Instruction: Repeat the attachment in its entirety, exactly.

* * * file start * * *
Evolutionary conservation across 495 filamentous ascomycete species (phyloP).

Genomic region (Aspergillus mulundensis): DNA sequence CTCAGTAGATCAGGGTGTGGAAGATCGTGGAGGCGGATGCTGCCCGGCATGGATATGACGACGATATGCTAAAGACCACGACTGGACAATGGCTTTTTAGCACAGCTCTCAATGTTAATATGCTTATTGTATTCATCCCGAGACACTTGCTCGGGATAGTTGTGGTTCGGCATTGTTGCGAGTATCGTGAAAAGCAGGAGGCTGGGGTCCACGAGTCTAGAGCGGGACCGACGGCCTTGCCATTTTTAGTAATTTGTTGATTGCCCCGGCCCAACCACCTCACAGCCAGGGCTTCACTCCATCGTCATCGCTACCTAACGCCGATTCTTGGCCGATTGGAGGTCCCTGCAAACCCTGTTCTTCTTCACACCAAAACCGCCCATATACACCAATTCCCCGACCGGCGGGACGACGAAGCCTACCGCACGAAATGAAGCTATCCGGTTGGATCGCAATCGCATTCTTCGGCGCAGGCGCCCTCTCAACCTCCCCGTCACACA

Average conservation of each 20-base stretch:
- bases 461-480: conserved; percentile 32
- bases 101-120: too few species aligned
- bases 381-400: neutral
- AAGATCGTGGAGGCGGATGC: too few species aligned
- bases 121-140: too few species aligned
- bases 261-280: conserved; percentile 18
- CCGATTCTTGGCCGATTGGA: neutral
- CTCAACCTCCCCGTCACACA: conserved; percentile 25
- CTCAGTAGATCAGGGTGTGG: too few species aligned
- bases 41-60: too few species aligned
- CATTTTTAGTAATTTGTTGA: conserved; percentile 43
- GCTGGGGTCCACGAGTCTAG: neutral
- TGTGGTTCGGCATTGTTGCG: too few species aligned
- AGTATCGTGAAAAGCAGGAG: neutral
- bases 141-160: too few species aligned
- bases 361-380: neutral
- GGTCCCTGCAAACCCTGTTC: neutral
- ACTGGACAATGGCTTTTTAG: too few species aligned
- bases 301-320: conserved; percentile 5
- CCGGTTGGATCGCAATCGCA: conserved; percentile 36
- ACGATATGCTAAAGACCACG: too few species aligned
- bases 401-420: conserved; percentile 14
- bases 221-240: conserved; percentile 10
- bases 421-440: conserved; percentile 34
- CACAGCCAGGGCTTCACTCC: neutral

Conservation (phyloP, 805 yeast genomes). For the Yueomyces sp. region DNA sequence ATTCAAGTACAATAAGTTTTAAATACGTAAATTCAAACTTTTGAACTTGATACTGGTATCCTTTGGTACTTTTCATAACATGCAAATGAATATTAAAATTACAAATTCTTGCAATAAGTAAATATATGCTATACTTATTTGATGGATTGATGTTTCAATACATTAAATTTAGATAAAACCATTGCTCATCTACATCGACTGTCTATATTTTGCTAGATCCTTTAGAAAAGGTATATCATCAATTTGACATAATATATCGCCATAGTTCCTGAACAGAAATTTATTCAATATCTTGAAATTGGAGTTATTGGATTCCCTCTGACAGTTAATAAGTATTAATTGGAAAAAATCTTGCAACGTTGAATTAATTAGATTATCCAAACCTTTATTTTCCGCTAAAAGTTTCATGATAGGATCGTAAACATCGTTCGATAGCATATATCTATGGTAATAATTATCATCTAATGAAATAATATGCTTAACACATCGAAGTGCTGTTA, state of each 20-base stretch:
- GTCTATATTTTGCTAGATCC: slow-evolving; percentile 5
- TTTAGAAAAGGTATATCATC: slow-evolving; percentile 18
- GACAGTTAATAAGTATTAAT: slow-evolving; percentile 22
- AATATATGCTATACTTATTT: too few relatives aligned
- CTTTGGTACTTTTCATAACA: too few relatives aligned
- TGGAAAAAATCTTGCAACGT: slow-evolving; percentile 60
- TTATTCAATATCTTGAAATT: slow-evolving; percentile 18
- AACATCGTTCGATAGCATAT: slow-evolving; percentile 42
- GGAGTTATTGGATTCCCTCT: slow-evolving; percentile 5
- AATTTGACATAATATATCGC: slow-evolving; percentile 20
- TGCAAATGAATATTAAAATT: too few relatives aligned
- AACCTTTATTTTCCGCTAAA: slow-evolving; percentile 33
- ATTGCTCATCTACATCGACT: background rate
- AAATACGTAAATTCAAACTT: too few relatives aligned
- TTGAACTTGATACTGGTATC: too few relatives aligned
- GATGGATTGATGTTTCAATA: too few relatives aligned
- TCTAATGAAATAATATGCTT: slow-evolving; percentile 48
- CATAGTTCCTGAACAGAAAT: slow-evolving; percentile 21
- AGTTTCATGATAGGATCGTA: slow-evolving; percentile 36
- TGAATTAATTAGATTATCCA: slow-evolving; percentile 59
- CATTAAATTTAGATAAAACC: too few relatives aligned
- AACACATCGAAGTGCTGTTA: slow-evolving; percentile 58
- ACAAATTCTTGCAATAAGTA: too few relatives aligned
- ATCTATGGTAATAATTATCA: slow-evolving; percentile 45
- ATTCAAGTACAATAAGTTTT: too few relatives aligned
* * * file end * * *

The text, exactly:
Evolutionary conservation across 495 filamentous ascomycete species (phyloP).

Genomic region (Aspergillus mulundensis): DNA sequence CTCAGTAGATCAGGGTGTGGAAGATCGTGGAGGCGGATGCTGCCCGGCATGGATATGACGACGATATGCTAAAGACCACGACTGGACAATGGCTTTTTAGCACAGCTCTCAATGTTAATATGCTTATTGTATTCATCCCGAGACACTTGCTCGGGATAGTTGTGGTTCGGCATTGTTGCGAGTATCGTGAAAAGCAGGAGGCTGGGGTCCACGAGTCTAGAGCGGGACCGACGGCCTTGCCATTTTTAGTAATTTGTTGATTGCCCCGGCCCAACCACCTCACAGCCAGGGCTTCACTCCATCGTCATCGCTACCTAACGCCGATTCTTGGCCGATTGGAGGTCCCTGCAAACCCTGTTCTTCTTCACACCAAAACCGCCCATATACACCAATTCCCCGACCGGCGGGACGACGAAGCCTACCGCACGAAATGAAGCTATCCGGTTGGATCGCAATCGCATTCTTCGGCGCAGGCGCCCTCTCAACCTCCCCGTCACACA

Average conservation of each 20-base stretch:
- bases 461-480: conserved; percentile 32
- bases 101-120: too few species aligned
- bases 381-400: neutral
- AAGATCGTGGAGGCGGATGC: too few species aligned
- bases 121-140: too few species aligned
- bases 261-280: conserved; percentile 18
- CCGATTCTTGGCCGATTGGA: neutral
- CTCAACCTCCCCGTCACACA: conserved; percentile 25
- CTCAGTAGATCAGGGTGTGG: too few species aligned
- bases 41-60: too few species aligned
- CATTTTTAGTAATTTGTTGA: conserved; percentile 43
- GCTGGGGTCCACGAGTCTAG: neutral
- TGTGGTTCGGCATTGTTGCG: too few species aligned
- AGTATCGTGAAAAGCAGGAG: neutral
- bases 141-160: too few species aligned
- bases 361-380: neutral
- GGTCCCTGCAAACCCTGTTC: neutral
- ACTGGACAATGGCTTTTTAG: too few species aligned
- bases 301-320: conserved; percentile 5
- CCGGTTGGATCGCAATCGCA: conserved; percentile 36
- ACGATATGCTAAAGACCACG: too few species aligned
- bases 401-420: conserved; percentile 14
- bases 221-240: conserved; percentile 10
- bases 421-440: conserved; percentile 34
- CACAGCCAGGGCTTCACTCC: neutral

Conservation (phyloP, 805 yeast genomes). For the Yueomyces sp. region DNA sequence ATTCAAGTACAATAAGTTTTAAATACGTAAATTCAAACTTTTGAACTTGATACTGGTATCCTTTGGTACTTTTCATAACATGCAAATGAATATTAAAATTACAAATTCTTGCAATAAGTAAATATATGCTATACTTATTTGATGGATTGATGTTTCAATACATTAAATTTAGATAAAACCATTGCTCATCTACATCGACTGTCTATATTTTGCTAGATCCTTTAGAAAAGGTATATCATCAATTTGACATAATATATCGCCATAGTTCCTGAACAGAAATTTATTCAATATCTTGAAATTGGAGTTATTGGATTCCCTCTGACAGTTAATAAGTATTAATTGGAAAAAATCTTGCAACGTTGAATTAATTAGATTATCCAAACCTTTATTTTCCGCTAAAAGTTTCATGATAGGATCGTAAACATCGTTCGATAGCATATATCTATGGTAATAATTATCATCTAATGAAATAATATGCTTAACACATCGAAGTGCTGTTA, state of each 20-base stretch:
- GTCTATATTTTGCTAGATCC: slow-evolving; percentile 5
- TTTAGAAAAGGTATATCATC: slow-evolving; percentile 18
- GACAGTTAATAAGTATTAAT: slow-evolving; percentile 22
- AATATATGCTATACTTATTT: too few relatives aligned
- CTTTGGTACTTTTCATAACA: too few relatives aligned
- TGGAAAAAATCTTGCAACGT: slow-evolving; percentile 60
- TTATTCAATATCTTGAAATT: slow-evolving; percentile 18
- AACATCGTTCGATAGCATAT: slow-evolving; percentile 42
- GGAGTTATTGGATTCCCTCT: slow-evolving; percentile 5
- AATTTGACATAATATATCGC: slow-evolving; percentile 20
- TGCAAATGAATATTAAAATT: too few relatives aligned
- AACCTTTATTTTCCGCTAAA: slow-evolving; percentile 33
- ATTGCTCATCTACATCGACT: background rate
- AAATACGTAAATTCAAACTT: too few relatives aligned
- TTGAACTTGATACTGGTATC: too few relatives aligned
- GATGGATTGATGTTTCAATA: too few relatives aligned
- TCTAATGAAATAATATGCTT: slow-evolving; percentile 48
- CATAGTTCCTGAACAGAAAT: slow-evolving; percentile 21
- AGTTTCATGATAGGATCGTA: slow-evolving; percentile 36
- TGAATTAATTAGATTATCCA: slow-evolving; percentile 59
- CATTAAATTTAGATAAAACC: too few relatives aligned
- AACACATCGAAGTGCTGTTA: slow-evolving; percentile 58
- ACAAATTCTTGCAATAAGTA: too few relatives aligned
- ATCTATGGTAATAATTATCA: slow-evolving; percentile 45
- ATTCAAGTACAATAAGTTTT: too few relatives aligned